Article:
Great things can happen when young people are the agents of change, not simply the targets to be changed.
The young people in R4Respect have teamed up with Griffith Film School to produce a series of animated clips titled “Don’t be a Bad Apple”, that challenge harmful behaviours in relationships.
The animated clips, the latest “weapon” to counter gender-based violence, will be launched on Thursday May 18 at the Griffith Film School in South Brisbane, with Minister for Communities, Women and Youth, Minister for Child Safety and Minister for Prevention of Domestic and Family Violence, Shannon Fentiman.
According to Andrew Taukolo, Youth Ambassador with R4Respect, the clips use quirky, fun images and text to spark the interest of young people.
“Top marks to the lead designer, Will Pietsch, a Griffith University animation student; he’s clever and sensitive in the way he gets the messages across,” Andrew said.
Andrew sees violence in his Pacific Island culture and community wide. He sees the harm it causes. He and his young team fight back their nerves and step out in front of classrooms and public gatherings every week. They are showing what respect in relationships means and what crosses the line into harm.
They have clear messages to get across:
- Don’t hit out, talk through differences.
- Value culture. Value diversity.
- Show respect.
Andrew said that since December 2015, the young team of R4Respect has spoken with more than 3500 young people about respect in relationships; participated actively in over 20 community awareness raising events and developed an-on line following of 3000.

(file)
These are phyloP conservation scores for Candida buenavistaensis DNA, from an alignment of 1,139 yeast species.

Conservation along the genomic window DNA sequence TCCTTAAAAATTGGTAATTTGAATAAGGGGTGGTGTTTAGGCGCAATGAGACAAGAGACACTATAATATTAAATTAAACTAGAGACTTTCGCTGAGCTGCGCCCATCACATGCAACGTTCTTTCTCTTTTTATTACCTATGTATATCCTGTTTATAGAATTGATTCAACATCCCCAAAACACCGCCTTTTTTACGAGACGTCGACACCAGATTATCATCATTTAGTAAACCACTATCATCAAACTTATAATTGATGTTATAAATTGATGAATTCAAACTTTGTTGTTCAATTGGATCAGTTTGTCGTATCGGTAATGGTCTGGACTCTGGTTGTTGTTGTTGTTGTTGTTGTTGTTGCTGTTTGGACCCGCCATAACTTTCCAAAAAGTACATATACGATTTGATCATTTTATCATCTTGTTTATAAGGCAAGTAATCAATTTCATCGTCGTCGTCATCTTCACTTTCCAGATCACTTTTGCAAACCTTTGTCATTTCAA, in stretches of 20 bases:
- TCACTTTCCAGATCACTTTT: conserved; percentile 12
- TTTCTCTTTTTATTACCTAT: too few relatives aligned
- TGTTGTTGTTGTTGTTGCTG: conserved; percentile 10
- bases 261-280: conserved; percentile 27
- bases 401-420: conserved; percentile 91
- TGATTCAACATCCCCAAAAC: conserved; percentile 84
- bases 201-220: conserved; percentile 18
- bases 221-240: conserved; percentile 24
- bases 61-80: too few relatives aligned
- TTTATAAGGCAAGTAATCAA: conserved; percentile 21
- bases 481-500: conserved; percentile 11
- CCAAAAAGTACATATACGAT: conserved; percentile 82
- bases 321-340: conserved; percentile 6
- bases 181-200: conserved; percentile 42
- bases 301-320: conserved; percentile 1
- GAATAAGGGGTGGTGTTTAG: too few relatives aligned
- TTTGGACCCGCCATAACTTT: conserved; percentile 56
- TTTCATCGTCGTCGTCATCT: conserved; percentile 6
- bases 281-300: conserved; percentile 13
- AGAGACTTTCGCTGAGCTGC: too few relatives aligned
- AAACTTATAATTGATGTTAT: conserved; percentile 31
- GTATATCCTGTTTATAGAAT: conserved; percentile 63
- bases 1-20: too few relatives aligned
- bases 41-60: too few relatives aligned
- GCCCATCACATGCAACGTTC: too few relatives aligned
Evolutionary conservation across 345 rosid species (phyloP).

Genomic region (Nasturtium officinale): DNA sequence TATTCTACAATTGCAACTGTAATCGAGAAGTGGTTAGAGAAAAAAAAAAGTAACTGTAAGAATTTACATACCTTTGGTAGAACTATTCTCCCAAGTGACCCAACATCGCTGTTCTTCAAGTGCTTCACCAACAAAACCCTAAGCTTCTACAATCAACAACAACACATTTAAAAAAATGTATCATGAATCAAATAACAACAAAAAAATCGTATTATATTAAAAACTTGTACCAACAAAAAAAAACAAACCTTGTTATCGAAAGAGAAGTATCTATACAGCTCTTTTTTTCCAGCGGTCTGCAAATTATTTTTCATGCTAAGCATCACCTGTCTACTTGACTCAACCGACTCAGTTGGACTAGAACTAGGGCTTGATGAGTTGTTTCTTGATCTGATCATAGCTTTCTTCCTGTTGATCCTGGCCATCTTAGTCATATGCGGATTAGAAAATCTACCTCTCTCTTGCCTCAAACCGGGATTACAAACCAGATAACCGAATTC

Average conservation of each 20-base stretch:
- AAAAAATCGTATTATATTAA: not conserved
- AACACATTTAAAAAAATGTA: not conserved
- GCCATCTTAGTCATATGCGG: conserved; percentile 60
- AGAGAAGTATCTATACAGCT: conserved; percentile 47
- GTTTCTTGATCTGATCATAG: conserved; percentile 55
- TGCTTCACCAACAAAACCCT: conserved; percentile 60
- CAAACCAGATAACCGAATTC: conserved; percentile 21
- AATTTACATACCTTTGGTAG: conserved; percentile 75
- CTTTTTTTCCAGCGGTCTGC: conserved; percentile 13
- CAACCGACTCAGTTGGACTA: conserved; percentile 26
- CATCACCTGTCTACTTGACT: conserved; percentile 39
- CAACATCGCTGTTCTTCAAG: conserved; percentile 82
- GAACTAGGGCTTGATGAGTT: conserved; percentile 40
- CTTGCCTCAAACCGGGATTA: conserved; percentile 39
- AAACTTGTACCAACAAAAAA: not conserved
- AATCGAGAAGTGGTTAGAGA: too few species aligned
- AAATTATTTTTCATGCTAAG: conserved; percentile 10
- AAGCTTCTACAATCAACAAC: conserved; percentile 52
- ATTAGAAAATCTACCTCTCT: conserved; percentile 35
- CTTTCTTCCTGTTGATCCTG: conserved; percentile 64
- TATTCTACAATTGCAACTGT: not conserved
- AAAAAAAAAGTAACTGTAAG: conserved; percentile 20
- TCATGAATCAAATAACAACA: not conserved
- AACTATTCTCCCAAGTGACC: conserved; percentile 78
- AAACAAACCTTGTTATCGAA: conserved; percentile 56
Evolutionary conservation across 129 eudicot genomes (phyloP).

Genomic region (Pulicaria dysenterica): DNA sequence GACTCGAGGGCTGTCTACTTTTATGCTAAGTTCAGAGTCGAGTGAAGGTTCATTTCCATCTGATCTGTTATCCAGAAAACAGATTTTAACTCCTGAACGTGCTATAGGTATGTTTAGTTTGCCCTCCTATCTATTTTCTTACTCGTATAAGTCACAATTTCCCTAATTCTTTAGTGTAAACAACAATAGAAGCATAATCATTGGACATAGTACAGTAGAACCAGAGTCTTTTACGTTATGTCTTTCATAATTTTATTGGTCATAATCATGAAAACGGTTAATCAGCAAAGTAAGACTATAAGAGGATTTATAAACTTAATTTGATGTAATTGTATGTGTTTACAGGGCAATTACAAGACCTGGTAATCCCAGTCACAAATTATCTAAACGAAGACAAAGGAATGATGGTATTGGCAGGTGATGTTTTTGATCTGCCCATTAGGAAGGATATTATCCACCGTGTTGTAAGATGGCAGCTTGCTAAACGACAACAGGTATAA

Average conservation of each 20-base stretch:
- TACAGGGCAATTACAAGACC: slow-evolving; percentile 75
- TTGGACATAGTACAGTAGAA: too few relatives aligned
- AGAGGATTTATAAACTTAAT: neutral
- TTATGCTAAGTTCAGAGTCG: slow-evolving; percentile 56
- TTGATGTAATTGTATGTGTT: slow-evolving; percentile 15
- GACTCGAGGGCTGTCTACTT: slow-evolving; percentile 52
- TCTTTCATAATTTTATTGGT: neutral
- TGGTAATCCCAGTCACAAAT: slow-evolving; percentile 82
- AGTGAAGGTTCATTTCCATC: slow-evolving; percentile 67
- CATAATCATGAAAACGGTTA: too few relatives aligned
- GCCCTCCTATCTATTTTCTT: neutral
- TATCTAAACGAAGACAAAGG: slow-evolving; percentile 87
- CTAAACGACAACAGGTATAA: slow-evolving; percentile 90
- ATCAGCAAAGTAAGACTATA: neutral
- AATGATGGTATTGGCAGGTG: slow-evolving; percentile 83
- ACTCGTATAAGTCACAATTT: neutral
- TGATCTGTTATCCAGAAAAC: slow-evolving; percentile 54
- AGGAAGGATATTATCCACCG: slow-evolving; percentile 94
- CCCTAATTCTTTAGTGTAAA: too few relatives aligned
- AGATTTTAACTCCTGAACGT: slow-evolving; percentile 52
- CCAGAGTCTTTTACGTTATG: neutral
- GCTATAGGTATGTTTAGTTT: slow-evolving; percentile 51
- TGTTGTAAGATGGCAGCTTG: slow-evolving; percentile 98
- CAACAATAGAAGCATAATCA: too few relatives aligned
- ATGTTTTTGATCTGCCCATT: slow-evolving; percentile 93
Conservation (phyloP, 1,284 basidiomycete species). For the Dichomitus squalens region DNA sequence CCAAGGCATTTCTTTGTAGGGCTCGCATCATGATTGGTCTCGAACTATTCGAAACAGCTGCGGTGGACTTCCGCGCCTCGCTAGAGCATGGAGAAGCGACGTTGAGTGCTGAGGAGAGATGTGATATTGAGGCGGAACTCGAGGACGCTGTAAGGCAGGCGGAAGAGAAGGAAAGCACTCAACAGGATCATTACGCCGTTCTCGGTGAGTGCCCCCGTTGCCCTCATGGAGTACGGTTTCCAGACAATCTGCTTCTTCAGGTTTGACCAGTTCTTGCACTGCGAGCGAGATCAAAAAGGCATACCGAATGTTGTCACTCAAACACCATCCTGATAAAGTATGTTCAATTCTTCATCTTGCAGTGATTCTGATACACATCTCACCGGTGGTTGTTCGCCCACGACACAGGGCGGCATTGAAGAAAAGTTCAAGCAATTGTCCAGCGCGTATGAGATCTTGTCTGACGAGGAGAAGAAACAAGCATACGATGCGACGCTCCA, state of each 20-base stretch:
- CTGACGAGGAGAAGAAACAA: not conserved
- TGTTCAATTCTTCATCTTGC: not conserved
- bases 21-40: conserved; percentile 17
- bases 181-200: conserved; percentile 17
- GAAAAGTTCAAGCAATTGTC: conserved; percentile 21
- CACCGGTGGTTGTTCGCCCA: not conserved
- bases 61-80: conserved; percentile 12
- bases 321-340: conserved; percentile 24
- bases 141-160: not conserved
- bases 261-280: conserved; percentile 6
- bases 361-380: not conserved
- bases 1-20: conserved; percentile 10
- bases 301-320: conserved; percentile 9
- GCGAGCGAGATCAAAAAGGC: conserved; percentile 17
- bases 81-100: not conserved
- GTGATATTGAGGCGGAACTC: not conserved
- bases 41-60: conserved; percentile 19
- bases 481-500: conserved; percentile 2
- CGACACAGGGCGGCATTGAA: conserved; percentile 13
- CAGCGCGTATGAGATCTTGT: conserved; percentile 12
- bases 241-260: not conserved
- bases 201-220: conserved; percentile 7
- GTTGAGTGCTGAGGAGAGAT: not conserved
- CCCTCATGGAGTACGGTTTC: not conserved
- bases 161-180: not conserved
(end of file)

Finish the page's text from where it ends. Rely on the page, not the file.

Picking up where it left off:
“We know from the Our Watch (2015) reports that 1 in 4 young people think it’s pretty normal for guys to pressure girls into sex, and 16 per cent of young people think that women should know their place,” Andrew said.
“We are the generation that can end domestic violence. We need to speak up,” he added.
R4Respect Youth Coordinator Lizzie Gibson said that through their work, R4Respect Youth Ambassadors see how young people “tune-in” when young people themselves deliver the messages in their own words.
A recent survey taken among high school students who took part in activities run by R4Respect showed that 89.5% believed the program had given them a better understanding of respectful relationships and domestic violence. A further 85% said they would recommend more programs like R4Respect in their schools.
The developer of the quirky animated clips, Will Pietsch, is a student at Griffith Film School, a media production baccalaureate college located in Brisbane offering bachelor’s degrees range from film and television production, animation and games design.
Cath Bartolo, the CEO of Logan-based not-for-profit YFS which is home to R4Respect said it was a great opportunity to collaborate with Griffith Film School on this important project.
“We think the film clips communicate really important messages in ways that young people will relate to,” Ms Bartolo said.
“They’re by young people for young people, which is the fundamental principle of R4Respect’s peer engagement approach.”
When: Thursday May 18
Where: Griffith Film School theatre
Cnr Dock and Vulture Streets, South Brisbane
Time: 4.30 to 6.00 pm